-Kelly Mastin, AIA (Miller Dunwiddie Architecture)
Our architectural capabilities are on full display as well, illustrating how truly versatile our precast can be with the use of formliners. Thin brick and wood paneling looks are an interesting element to precast that some were surprised to see, previously unaware we could achieve such a look with so much success. These panels alone offer architects an unparalleled opportunity to see and better understand the potential of architectural precast.
“For me, the ability to see (in person) all the different precast panel mockups gives me more reason to suggest Wells to my clients. With the various finish options whether it be brick & masonry, barn-wood panels, or acid etched & polished concrete, it is easy to envision many more applications where precast would be a great choice!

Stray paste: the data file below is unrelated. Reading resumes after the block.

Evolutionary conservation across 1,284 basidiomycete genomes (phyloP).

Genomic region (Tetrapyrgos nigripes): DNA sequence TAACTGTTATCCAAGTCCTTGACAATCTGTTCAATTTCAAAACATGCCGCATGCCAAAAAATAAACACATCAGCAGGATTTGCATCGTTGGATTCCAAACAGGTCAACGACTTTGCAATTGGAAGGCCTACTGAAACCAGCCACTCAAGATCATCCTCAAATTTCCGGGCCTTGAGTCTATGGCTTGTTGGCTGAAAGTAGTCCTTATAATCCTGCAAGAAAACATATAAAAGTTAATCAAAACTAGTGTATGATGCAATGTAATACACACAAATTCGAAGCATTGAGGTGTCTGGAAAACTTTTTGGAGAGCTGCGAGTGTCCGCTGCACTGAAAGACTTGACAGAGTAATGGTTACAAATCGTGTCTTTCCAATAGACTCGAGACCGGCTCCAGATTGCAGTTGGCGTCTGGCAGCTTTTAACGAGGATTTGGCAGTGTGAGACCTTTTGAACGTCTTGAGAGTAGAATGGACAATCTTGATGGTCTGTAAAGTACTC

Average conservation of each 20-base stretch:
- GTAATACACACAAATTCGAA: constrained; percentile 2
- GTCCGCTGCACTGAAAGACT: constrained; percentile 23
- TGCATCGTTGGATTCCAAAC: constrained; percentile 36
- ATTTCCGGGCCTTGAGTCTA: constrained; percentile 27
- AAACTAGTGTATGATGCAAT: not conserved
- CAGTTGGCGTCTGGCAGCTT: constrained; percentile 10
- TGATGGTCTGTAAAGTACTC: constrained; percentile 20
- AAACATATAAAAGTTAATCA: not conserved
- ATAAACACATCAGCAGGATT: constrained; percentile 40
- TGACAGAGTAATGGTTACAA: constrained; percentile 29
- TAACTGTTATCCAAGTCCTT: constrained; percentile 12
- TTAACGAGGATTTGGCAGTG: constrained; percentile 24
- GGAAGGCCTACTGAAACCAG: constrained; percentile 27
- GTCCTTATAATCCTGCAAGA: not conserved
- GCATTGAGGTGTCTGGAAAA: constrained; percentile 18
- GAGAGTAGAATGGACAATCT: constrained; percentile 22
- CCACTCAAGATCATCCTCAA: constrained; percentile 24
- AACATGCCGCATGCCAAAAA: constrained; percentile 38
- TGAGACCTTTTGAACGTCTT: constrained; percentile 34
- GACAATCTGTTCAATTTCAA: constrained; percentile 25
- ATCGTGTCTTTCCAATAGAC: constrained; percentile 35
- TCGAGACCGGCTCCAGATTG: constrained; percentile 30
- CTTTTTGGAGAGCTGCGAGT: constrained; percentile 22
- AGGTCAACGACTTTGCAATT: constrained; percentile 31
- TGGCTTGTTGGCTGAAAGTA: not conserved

-Luke Smith (Krech O’Brien Mueller and Associates)
“The variety of details and finishes. Didn’t know you did polishing until today. The depth of cornice details you can pour integral with the wall panels. It helps to see the variety of finishes on a larger scale than 2×2 samples, I could see a big benefit to bringing clients to see it.”
-Don Andersen (Edward Farr Architects)
Clients ask questions during the plant tour.
As of now, we have received 210 surveys from clients who have visited one of our three mock-up buildings and provided their feedback– and many of these visits have included plant tours and lunch & learn presentations to help our clients better understand precast and all that it can do for them. The feedback has been overwhelmingly positive, with helpful suggestions and critiques. We are proud to say that our foray into providing a condensed, but thorough example of our precast capabilities has been a success. If you’re interested in scheduling a tour for you and your company, please don’t hesitate to call us!